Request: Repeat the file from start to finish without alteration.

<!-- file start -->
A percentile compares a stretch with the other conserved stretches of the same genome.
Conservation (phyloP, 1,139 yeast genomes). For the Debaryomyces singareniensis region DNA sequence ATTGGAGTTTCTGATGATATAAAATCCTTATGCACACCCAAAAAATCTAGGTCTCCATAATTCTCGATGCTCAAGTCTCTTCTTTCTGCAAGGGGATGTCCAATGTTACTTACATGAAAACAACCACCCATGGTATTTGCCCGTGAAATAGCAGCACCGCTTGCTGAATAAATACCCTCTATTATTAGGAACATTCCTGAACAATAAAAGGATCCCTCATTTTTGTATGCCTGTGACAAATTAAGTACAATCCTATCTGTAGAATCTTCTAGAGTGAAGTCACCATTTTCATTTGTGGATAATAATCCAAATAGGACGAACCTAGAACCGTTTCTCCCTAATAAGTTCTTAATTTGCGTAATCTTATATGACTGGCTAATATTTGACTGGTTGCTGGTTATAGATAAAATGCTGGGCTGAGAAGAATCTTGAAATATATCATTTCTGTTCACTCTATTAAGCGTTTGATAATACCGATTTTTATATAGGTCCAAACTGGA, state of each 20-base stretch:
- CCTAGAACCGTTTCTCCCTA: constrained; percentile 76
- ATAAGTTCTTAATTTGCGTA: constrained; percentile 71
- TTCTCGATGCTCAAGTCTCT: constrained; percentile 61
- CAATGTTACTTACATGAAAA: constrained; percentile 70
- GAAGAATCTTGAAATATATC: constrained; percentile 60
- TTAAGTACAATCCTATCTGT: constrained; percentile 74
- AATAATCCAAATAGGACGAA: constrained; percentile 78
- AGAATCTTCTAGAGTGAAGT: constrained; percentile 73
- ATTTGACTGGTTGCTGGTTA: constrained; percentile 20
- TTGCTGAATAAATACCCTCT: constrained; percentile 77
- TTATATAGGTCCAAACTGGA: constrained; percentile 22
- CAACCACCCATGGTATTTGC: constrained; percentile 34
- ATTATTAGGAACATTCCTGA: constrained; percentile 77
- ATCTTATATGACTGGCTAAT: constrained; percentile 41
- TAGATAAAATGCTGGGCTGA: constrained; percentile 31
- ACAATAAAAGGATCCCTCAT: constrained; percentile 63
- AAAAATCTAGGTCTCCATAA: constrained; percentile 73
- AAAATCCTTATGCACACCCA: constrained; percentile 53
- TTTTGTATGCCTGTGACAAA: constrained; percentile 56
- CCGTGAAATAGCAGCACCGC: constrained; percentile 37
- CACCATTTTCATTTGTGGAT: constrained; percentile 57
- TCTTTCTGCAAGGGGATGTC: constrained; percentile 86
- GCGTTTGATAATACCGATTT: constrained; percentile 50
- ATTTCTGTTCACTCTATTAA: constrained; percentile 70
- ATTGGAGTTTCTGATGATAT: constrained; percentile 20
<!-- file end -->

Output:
A percentile compares a stretch with the other conserved stretches of the same genome.
Conservation (phyloP, 1,139 yeast genomes). For the Debaryomyces singareniensis region DNA sequence ATTGGAGTTTCTGATGATATAAAATCCTTATGCACACCCAAAAAATCTAGGTCTCCATAATTCTCGATGCTCAAGTCTCTTCTTTCTGCAAGGGGATGTCCAATGTTACTTACATGAAAACAACCACCCATGGTATTTGCCCGTGAAATAGCAGCACCGCTTGCTGAATAAATACCCTCTATTATTAGGAACATTCCTGAACAATAAAAGGATCCCTCATTTTTGTATGCCTGTGACAAATTAAGTACAATCCTATCTGTAGAATCTTCTAGAGTGAAGTCACCATTTTCATTTGTGGATAATAATCCAAATAGGACGAACCTAGAACCGTTTCTCCCTAATAAGTTCTTAATTTGCGTAATCTTATATGACTGGCTAATATTTGACTGGTTGCTGGTTATAGATAAAATGCTGGGCTGAGAAGAATCTTGAAATATATCATTTCTGTTCACTCTATTAAGCGTTTGATAATACCGATTTTTATATAGGTCCAAACTGGA, state of each 20-base stretch:
- CCTAGAACCGTTTCTCCCTA: constrained; percentile 76
- ATAAGTTCTTAATTTGCGTA: constrained; percentile 71
- TTCTCGATGCTCAAGTCTCT: constrained; percentile 61
- CAATGTTACTTACATGAAAA: constrained; percentile 70
- GAAGAATCTTGAAATATATC: constrained; percentile 60
- TTAAGTACAATCCTATCTGT: constrained; percentile 74
- AATAATCCAAATAGGACGAA: constrained; percentile 78
- AGAATCTTCTAGAGTGAAGT: constrained; percentile 73
- ATTTGACTGGTTGCTGGTTA: constrained; percentile 20
- TTGCTGAATAAATACCCTCT: constrained; percentile 77
- TTATATAGGTCCAAACTGGA: constrained; percentile 22
- CAACCACCCATGGTATTTGC: constrained; percentile 34
- ATTATTAGGAACATTCCTGA: constrained; percentile 77
- ATCTTATATGACTGGCTAAT: constrained; percentile 41
- TAGATAAAATGCTGGGCTGA: constrained; percentile 31
- ACAATAAAAGGATCCCTCAT: constrained; percentile 63
- AAAAATCTAGGTCTCCATAA: constrained; percentile 73
- AAAATCCTTATGCACACCCA: constrained; percentile 53
- TTTTGTATGCCTGTGACAAA: constrained; percentile 56
- CCGTGAAATAGCAGCACCGC: constrained; percentile 37
- CACCATTTTCATTTGTGGAT: constrained; percentile 57
- TCTTTCTGCAAGGGGATGTC: constrained; percentile 86
- GCGTTTGATAATACCGATTT: constrained; percentile 50
- ATTTCTGTTCACTCTATTAA: constrained; percentile 70
- ATTGGAGTTTCTGATGATAT: constrained; percentile 20